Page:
By Jacob Caggiano
The story of Michael Brown’s death and subsequent headlines of rioting, tear gas, looting, and arrests have grabbed national and international attention. Journalists have become part of the story too, with the tear gassing of Al-Jazeera English, and the arrests of at least 8 reporters and photographers.
There’s a difference between covering a story and surfacing the deeper issues that bring value to the communities who are most affected by them. The lines between being a reporter and being a community agent are blurred, and we want to forge a set of best practices for performing the latter.
The team at St. Louis Public Radio have been working around the clock to include the voices of those who are most affected by the civil unrest in Ferguson. Here’s how:
1) Curating Social Media
Poring through social media and using ScribbleLive to highlight the updates that are most relevant, they are keeping a live feed and linking to it from their homepage
2) Using the Public Insight Network
The Public Insight Network is a service from American Public Media which allows journalists to collect and draw from a database of sources with diverse backgrounds and expertise.
St. Louis Public Radio’s Linda Lockhart sent out a query over PIN that asked “How have you been touched by the police-community turmoil in Ferguson?”
Among others, heard back from a minister at Ferguson’s Wellspring Church, who held a prayer gathering that was featured in their story on turning the rage over Brown’s death into productive change.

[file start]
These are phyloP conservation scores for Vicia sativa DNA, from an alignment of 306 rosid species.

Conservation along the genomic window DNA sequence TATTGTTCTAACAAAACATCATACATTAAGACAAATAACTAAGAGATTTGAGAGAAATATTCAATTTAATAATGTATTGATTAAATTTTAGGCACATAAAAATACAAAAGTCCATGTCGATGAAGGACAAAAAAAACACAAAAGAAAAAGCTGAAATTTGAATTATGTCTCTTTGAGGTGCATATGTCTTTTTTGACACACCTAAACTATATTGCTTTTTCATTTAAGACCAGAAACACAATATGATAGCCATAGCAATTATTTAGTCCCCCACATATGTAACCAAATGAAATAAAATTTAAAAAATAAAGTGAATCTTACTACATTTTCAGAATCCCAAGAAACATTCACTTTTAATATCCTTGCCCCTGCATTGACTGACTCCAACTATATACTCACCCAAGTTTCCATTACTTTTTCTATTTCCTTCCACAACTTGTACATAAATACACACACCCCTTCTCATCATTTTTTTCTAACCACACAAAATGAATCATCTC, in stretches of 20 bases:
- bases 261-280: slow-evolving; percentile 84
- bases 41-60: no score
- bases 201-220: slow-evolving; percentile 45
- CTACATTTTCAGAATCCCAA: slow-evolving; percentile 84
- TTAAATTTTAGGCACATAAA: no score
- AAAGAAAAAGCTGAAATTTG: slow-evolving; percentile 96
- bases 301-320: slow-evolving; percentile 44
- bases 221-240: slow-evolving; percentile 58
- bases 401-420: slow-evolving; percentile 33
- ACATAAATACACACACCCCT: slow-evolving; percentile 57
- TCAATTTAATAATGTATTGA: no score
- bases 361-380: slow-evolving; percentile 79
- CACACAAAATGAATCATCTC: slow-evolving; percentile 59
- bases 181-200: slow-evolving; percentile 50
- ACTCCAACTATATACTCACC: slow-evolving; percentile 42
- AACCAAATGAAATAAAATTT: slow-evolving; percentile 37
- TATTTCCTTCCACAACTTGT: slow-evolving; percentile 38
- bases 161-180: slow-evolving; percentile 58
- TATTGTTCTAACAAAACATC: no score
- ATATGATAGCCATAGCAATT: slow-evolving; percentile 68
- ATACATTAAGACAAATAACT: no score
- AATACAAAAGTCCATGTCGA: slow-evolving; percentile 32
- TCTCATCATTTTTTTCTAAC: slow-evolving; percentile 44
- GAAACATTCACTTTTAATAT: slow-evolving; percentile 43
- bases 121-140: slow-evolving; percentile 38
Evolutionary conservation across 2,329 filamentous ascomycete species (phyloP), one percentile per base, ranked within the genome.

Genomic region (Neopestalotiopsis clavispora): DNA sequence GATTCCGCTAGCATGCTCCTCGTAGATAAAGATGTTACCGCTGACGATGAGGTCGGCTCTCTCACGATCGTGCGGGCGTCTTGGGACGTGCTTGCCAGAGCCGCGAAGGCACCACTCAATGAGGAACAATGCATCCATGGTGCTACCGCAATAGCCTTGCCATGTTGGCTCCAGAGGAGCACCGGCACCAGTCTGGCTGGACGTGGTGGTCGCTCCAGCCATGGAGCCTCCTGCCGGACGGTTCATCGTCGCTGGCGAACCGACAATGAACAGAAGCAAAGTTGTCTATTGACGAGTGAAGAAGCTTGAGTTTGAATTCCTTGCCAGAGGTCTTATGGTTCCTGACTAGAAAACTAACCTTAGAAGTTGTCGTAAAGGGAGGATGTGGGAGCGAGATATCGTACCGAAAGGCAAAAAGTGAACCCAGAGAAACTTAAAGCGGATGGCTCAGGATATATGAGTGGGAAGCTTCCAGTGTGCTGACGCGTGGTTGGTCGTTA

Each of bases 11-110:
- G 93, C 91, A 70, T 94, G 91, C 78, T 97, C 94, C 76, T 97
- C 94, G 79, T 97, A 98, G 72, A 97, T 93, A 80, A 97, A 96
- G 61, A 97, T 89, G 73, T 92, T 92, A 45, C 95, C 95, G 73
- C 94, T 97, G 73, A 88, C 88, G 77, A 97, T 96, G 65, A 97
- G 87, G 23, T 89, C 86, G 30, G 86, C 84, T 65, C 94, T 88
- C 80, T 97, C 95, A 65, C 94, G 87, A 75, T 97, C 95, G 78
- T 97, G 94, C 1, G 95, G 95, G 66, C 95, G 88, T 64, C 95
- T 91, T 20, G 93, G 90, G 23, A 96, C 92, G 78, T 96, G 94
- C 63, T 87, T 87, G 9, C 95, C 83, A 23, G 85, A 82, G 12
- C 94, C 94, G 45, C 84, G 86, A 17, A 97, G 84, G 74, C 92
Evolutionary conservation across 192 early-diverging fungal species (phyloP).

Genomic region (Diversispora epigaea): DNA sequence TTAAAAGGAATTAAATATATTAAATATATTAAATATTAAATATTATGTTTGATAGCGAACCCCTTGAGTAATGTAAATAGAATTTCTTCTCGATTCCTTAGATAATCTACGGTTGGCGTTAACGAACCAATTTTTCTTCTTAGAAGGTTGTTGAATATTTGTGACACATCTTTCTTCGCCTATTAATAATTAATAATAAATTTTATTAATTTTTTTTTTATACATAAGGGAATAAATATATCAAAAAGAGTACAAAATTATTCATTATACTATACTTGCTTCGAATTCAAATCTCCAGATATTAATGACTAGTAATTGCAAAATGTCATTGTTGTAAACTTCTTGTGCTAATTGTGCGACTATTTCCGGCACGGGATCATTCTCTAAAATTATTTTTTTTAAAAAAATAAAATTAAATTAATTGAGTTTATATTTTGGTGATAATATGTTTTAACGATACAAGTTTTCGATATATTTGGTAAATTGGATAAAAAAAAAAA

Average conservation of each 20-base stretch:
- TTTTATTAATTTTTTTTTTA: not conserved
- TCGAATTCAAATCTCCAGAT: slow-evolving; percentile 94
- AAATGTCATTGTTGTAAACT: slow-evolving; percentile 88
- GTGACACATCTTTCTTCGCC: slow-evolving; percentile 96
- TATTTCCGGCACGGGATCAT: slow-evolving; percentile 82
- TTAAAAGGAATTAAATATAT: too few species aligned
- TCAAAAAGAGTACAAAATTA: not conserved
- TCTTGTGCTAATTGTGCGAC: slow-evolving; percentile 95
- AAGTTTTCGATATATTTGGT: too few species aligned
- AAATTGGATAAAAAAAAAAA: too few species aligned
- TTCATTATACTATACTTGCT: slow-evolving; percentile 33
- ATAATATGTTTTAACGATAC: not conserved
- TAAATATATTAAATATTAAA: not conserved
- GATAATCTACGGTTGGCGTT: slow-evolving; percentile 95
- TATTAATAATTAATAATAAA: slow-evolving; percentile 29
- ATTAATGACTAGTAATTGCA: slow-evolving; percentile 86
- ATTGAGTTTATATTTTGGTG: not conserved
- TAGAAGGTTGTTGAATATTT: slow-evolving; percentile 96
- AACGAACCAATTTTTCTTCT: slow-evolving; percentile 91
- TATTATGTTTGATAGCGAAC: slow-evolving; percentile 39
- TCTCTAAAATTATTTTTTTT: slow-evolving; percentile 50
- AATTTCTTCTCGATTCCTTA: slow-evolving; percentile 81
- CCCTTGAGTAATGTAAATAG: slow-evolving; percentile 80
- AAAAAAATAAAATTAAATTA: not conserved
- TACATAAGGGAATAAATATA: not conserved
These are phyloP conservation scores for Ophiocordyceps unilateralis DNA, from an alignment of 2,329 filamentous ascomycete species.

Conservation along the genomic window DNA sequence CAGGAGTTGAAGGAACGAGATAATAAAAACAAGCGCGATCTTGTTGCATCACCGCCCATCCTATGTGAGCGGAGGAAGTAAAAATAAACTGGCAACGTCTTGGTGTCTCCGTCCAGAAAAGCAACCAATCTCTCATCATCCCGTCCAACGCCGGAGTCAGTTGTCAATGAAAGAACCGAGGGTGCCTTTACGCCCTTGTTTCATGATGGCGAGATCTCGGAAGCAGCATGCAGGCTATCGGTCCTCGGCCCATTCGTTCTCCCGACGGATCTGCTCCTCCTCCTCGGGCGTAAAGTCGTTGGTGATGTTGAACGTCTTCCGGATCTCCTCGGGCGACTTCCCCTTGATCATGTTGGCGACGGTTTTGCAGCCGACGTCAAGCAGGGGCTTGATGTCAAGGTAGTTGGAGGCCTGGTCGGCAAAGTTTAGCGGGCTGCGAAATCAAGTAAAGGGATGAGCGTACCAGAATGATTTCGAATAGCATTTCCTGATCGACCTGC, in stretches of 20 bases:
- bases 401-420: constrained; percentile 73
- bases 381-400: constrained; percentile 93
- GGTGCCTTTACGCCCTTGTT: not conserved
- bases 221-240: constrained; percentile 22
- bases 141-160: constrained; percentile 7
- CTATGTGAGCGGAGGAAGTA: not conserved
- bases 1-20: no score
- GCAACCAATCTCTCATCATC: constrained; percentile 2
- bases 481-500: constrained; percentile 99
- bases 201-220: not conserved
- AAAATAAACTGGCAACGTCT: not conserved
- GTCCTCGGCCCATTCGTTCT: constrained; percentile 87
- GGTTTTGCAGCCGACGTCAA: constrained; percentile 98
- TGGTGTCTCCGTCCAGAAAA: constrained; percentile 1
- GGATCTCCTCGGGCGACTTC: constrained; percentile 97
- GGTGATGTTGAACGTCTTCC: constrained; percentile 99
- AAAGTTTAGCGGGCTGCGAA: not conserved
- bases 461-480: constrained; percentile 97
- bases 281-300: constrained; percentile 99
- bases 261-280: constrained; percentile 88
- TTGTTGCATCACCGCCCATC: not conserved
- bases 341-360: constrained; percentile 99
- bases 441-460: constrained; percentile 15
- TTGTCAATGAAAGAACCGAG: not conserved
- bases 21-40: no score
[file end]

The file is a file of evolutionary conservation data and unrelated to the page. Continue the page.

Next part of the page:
Her query also generated the story “How Can We Move Forward? St. Louisans Speak Out About Ferguson”
3) Hosting a public forum to bring together community leaders
Beyond their standard reporting, the station has organized a public forum (see our followup story on how it came together) that will be moderated by National Public Radio’s Michel Martin and features a good selection of panelists from various backgrounds:
- Daniel Isom, professor of policing and the community at UMSL and retired St. Louis police chief
- Rita Days, Democratic director of the St. Louis County Election Board and former Missouri state senator
- Kimberly McKinney, CEO of Habitat for Humanity Saint Louis
- The Rev. Willis Johnson, pastor of Wellspring Church in Ferguson
- James Knowles, mayor of Ferguson
In addition to recording and airing the forum on the radio, they also created their own hashtag, #BeyondFerguson, to talk about the event on Twitter and monitor community feedback.
How has the Ferguson story inspired you to engage with your community? We are collecting “Lessons from Ferguson” here, please share your story!
How St. Louis Public Radio pulled off an amazing #BeyondFerguson event